In addition to the economy of the pawn marketplace, there’s also a wider economy with stores and traders spread across Gransys and its many towns. As much as a looters paradise as Dragon’s Dogma is, you’ll still want to visit your local merchants to see what they’ve got on their shelves. There’s also an encumbrance system that limits how much you can carry, as well as the ability to craft new items by combining existing junk in your inventory. You’ll also chance upon inns where you can rest and store loot. Your health bar does recharge, but large chunks of it do disappear for good if you take significant and repeated strikes. You’ll then need to rest up to restore your bar to full capacity. There are tons of healing items as well, including meat and greens you find on your travels, so you’ll usually not run short unless you’re a tardy planner.
But the best parts of the game are when you’re lost in its fantasy world. Walking along idyllic paths, trees rustling in the wind, and chancing upon all manner creatures of all sizes. You’re constantly reminded that straying from the path and into the growth can be risky, but you’ll still want to. It’s what fantasy role-playing is about, and Dragon’s Dogma nails it, so much so that the lack of a fast travel option (barring rare ferrystones) isn’t really an issue.
Combat is satisfyingly chunky and every encounter feels like a new challenge. The lack of a lock-on and a few uninterruptible animations surprisingly don’t hinder proceedings much. There’s also a grab button than lets you (or your pawns) hold enemies in place, and also to climb onto some of the games larger beasts à la Shadow of the Colossus. This leads to more than a few epic moments where you’re slashing at a monster's noggin high above ground and hanging on for dear life, all the while hoping your stamina bar doesn’t run out. Your party of pawns in the meantime provides able support from below. Bringing something like a Chimera down after a 30-minute battle is beyond satisfying.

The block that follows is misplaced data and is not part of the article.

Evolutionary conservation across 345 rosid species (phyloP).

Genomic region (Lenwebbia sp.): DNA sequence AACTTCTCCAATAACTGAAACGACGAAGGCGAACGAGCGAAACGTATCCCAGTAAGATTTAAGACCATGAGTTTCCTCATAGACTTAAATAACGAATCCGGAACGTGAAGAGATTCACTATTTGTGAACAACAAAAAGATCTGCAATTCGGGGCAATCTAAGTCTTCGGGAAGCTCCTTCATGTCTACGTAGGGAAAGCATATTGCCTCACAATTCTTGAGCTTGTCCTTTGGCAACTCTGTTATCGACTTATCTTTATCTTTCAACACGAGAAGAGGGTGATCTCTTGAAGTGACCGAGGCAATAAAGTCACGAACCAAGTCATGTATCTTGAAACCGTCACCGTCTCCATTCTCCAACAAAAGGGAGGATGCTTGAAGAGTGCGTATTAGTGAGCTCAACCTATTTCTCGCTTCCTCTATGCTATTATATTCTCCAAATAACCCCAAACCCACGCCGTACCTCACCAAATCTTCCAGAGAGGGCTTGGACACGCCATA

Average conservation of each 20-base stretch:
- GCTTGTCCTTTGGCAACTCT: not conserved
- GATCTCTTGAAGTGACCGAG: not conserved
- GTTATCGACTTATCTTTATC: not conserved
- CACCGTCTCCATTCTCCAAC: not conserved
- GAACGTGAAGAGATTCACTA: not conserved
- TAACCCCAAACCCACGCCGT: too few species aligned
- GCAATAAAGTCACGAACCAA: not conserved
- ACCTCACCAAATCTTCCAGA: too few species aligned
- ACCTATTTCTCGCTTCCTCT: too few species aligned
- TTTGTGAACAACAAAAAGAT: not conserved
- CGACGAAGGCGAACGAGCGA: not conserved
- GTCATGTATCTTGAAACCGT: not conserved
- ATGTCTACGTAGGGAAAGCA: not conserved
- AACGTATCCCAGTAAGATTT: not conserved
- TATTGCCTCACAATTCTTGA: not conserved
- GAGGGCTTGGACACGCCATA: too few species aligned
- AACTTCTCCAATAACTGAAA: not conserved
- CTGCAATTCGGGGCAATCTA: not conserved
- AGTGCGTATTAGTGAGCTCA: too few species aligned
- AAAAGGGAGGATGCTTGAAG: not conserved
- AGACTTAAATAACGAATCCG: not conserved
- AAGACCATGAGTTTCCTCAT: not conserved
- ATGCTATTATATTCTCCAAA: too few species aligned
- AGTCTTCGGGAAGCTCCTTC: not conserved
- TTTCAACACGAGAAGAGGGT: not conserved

The game is in fact quite challenging
The game does pose a challenge (even if your enemies don’t scale with you), and as the pawns themselves remind you often, there’s no shame in making a run for it if you feel overwhelmed. You can always revisit regions once you’ve leveled up. In fact, you’d do well to complete as many side quests as you can initially so you can beef up your character.
Dragon’s Dogma is a hard game to dislike provided you’re the kind to let your imagination run riot. What you’d do then, is substitute the game’s generic story with your own stories of exploration and combat in a fantastically believable world, and with top-notch game mechanics to back it up. And while its come out at a cynical time for videogames, it’s also a game that’s destined to garner a well-deserved cult following.
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Jan 16, 2017